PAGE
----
Dehradun is a small-medium sized city of five hundred sixty thousand located in the state of Uttarakhand in the northeast of India near the Himalayas. According to our local contacts the city has undergone a massive and rapid expansion in the last 20 years that has totally changed the dynamics and landscape of city. The introduction of more people, more cars, more buildings, and simply more stuff has led to over-crowding, loss of green spaces, terrible traffic (although it doesn’t even hold a candle to Delhi), and a change in the city’s personality. It changed from a somewhat quiet, peaceful town into one with much of the hustle and bustle of a bigger city.

One of the things I appreciate the most about Dehradun is that it is not a tourist destination and that foreigners seldom travel to it. Although it may be somewhat selfish, I’m really glad that we are getting the chance to experience real life in India without all the catering to tourists. I think it makes for a better experience overall and contributes to a better understanding of the culture.

We are fortunate to be staying with a fairly well-to-do family in one of the better neighborhoods of Dehradun. It is readily apparent from the fancy gates and walled off yards that we are staying in one of the nicer communities in town. Behind the exterior wall is a neatly manicured patch of grass and a tile landing that serves as a patio and carport. Our rooms are simple, yet have everything we need. The guys share one room while the girls share the other. The bathrooms are also simple yet have two huge perks – western style commodes (not squatters!) and hot water for the bucket showers (if you remember to turn on the boiler and let it warm up first).  Our accommodations have everything we could need and are really quite nice. I’m not sure what exactly I was expecting, but I am very pleased at this point. One thing that is perhaps a bit unusual is that throughout the house there are no decorations on the walls – which is odd as back home almost every house is decorated with family photos, wall art, or some other adornment. Of course, there are other small oddities such as the periodic power outages and the large filtered water dispenser in the kitchen that we have to use for our drinking water but apart from these small details, it would appear that this aspect of life in India isn’t all too different from back home.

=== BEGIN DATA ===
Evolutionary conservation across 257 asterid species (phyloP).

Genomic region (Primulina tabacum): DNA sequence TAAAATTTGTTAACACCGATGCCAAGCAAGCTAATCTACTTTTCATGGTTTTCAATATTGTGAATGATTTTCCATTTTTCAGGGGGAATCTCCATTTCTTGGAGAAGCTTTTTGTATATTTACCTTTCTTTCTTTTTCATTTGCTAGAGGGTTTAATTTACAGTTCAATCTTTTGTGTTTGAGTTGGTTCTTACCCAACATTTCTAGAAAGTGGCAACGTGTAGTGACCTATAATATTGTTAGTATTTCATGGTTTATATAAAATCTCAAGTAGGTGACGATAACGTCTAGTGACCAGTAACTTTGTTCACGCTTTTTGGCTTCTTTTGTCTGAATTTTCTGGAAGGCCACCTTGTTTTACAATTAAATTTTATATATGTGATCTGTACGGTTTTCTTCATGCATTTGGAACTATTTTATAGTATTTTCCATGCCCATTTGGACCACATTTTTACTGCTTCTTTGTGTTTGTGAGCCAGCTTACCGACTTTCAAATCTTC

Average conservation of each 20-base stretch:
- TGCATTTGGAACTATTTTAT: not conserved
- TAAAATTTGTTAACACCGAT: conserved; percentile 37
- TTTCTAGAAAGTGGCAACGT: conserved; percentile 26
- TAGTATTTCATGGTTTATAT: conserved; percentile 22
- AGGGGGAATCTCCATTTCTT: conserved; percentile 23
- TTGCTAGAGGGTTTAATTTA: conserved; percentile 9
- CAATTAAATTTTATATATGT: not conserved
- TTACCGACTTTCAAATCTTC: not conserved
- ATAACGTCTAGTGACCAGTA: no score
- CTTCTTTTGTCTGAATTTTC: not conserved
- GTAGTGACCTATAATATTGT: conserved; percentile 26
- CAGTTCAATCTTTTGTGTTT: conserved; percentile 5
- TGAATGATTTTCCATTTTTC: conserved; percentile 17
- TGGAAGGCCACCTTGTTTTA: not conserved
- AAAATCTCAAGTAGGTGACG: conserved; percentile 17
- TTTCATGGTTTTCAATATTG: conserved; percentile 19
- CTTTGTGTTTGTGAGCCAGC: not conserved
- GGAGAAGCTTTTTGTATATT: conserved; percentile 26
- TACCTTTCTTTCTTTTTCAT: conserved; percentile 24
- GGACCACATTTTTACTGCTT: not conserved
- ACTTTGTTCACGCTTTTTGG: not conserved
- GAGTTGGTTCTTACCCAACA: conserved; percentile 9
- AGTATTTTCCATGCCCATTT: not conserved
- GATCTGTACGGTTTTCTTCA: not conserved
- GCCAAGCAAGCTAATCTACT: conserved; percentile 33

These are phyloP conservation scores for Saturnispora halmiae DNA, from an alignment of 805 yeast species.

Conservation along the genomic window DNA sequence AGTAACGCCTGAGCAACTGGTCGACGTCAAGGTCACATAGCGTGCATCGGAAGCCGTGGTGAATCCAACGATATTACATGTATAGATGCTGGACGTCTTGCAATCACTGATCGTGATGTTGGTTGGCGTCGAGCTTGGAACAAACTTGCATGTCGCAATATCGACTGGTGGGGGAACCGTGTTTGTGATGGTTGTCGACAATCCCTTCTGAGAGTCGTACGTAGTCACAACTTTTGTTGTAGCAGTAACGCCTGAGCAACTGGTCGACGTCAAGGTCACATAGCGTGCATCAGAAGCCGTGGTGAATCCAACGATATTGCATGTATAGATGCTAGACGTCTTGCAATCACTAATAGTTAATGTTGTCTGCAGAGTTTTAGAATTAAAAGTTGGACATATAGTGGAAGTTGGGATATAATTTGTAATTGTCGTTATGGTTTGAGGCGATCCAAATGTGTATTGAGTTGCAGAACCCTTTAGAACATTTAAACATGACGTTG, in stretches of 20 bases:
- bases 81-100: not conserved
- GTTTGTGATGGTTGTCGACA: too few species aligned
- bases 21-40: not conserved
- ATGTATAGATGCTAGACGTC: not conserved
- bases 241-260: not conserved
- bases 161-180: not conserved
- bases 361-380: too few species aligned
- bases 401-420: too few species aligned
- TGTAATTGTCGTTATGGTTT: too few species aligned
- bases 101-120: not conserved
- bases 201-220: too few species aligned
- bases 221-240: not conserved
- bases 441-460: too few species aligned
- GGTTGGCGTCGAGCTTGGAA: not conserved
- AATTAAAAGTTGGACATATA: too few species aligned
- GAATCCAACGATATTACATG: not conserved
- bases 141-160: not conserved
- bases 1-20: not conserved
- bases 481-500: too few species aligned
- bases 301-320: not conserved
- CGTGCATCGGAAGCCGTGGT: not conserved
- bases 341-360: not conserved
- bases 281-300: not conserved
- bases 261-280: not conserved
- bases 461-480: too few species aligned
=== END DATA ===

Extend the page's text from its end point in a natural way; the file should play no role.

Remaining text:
Our CFHI local coordinator, Mayank, has made the first few days in a Dehradun really easy to adjust to. He has been super helpful in showing us around town, playing taxi driver, and helping us find our clinical sites. Granted, it is his job to help us adjust, but he really has done a great job of giving advice and pointing us in the right direction.